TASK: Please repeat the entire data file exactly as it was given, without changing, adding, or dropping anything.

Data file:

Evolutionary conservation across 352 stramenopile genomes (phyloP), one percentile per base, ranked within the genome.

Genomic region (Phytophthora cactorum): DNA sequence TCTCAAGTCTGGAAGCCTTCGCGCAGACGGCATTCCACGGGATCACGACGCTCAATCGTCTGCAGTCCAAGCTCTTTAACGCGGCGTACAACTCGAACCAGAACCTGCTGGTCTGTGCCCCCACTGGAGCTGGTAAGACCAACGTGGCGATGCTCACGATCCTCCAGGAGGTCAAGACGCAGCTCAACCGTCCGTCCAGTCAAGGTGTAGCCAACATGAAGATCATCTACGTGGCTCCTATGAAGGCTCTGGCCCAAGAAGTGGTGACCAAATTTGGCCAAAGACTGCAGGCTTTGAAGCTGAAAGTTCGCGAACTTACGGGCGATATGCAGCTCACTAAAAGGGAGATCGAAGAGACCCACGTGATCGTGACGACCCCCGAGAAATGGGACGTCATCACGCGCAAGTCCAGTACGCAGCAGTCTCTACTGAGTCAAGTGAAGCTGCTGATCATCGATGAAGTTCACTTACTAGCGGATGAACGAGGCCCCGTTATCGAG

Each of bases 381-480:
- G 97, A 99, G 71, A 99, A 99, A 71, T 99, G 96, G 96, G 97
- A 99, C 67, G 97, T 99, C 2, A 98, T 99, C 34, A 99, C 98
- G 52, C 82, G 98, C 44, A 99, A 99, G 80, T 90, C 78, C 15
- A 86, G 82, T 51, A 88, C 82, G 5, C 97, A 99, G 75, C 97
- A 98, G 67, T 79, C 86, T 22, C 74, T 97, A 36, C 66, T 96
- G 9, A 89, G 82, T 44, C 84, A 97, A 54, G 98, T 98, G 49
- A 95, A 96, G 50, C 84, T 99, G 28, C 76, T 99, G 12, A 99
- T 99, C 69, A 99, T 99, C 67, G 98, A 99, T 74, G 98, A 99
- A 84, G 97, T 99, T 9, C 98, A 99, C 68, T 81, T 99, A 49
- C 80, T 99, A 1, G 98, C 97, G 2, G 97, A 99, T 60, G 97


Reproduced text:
Evolutionary conservation across 352 stramenopile genomes (phyloP), one percentile per base, ranked within the genome.

Genomic region (Phytophthora cactorum): DNA sequence TCTCAAGTCTGGAAGCCTTCGCGCAGACGGCATTCCACGGGATCACGACGCTCAATCGTCTGCAGTCCAAGCTCTTTAACGCGGCGTACAACTCGAACCAGAACCTGCTGGTCTGTGCCCCCACTGGAGCTGGTAAGACCAACGTGGCGATGCTCACGATCCTCCAGGAGGTCAAGACGCAGCTCAACCGTCCGTCCAGTCAAGGTGTAGCCAACATGAAGATCATCTACGTGGCTCCTATGAAGGCTCTGGCCCAAGAAGTGGTGACCAAATTTGGCCAAAGACTGCAGGCTTTGAAGCTGAAAGTTCGCGAACTTACGGGCGATATGCAGCTCACTAAAAGGGAGATCGAAGAGACCCACGTGATCGTGACGACCCCCGAGAAATGGGACGTCATCACGCGCAAGTCCAGTACGCAGCAGTCTCTACTGAGTCAAGTGAAGCTGCTGATCATCGATGAAGTTCACTTACTAGCGGATGAACGAGGCCCCGTTATCGAG

Each of bases 381-480:
- G 97, A 99, G 71, A 99, A 99, A 71, T 99, G 96, G 96, G 97
- A 99, C 67, G 97, T 99, C 2, A 98, T 99, C 34, A 99, C 98
- G 52, C 82, G 98, C 44, A 99, A 99, G 80, T 90, C 78, C 15
- A 86, G 82, T 51, A 88, C 82, G 5, C 97, A 99, G 75, C 97
- A 98, G 67, T 79, C 86, T 22, C 74, T 97, A 36, C 66, T 96
- G 9, A 89, G 82, T 44, C 84, A 97, A 54, G 98, T 98, G 49
- A 95, A 96, G 50, C 84, T 99, G 28, C 76, T 99, G 12, A 99
- T 99, C 69, A 99, T 99, C 67, G 98, A 99, T 74, G 98, A 99
- A 84, G 97, T 99, T 9, C 98, A 99, C 68, T 81, T 99, A 49
- C 80, T 99, A 1, G 98, C 97, G 2, G 97, A 99, T 60, G 97